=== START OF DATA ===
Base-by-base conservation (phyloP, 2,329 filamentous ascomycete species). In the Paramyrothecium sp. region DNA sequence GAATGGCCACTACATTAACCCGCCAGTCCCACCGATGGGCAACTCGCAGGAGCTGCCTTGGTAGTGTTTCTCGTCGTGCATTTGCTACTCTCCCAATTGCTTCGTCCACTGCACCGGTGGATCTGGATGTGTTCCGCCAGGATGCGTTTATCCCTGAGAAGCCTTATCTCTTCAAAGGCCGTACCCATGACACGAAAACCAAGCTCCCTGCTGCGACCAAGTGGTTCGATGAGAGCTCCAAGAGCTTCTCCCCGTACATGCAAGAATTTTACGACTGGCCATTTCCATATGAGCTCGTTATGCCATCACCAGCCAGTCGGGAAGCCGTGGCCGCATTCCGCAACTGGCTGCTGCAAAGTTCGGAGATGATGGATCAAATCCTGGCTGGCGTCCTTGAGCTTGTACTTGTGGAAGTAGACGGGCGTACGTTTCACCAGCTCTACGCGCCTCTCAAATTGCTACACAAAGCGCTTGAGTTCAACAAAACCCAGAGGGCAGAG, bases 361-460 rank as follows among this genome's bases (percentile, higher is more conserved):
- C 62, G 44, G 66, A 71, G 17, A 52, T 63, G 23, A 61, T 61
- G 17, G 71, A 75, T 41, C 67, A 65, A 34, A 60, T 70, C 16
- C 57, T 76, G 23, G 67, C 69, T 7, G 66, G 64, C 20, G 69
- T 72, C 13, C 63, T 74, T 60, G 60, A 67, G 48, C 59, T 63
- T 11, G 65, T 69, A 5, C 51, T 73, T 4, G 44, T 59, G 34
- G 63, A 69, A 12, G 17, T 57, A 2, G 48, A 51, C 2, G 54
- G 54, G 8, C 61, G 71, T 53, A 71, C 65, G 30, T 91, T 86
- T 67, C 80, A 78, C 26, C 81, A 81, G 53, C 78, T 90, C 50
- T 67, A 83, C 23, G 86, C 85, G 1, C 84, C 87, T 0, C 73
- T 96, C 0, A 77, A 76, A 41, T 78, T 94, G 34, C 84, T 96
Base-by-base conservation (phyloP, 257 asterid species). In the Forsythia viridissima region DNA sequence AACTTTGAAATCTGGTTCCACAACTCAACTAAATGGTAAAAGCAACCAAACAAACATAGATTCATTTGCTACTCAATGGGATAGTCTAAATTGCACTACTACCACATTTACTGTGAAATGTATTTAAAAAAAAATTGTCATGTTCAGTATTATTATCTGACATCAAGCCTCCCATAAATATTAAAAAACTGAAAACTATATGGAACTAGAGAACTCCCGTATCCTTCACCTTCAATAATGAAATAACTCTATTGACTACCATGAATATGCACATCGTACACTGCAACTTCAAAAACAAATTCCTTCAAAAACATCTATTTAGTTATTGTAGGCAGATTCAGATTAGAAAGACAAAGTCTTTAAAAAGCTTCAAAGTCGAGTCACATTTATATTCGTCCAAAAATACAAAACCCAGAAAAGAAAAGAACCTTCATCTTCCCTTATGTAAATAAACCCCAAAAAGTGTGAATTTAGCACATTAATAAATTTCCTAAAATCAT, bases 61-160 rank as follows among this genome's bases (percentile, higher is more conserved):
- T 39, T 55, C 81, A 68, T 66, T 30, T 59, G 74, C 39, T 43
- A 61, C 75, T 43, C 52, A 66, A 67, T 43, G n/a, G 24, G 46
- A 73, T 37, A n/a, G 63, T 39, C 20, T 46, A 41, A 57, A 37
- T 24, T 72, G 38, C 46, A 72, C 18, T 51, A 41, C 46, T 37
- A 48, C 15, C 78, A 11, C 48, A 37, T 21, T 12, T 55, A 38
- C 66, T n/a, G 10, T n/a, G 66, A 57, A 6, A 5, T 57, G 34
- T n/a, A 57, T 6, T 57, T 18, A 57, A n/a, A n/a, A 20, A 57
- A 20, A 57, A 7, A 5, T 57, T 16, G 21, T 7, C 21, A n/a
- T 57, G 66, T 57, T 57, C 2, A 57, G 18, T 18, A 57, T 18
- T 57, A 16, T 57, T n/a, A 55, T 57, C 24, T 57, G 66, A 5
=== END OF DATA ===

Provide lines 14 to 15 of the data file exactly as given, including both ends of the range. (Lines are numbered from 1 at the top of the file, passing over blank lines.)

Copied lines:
- A 61, C 75, T 43, C 52, A 66, A 67, T 43, G n/a, G 24, G 46
- A 73, T 37, A n/a, G 63, T 39, C 20, T 46, A 41, A 57, A 37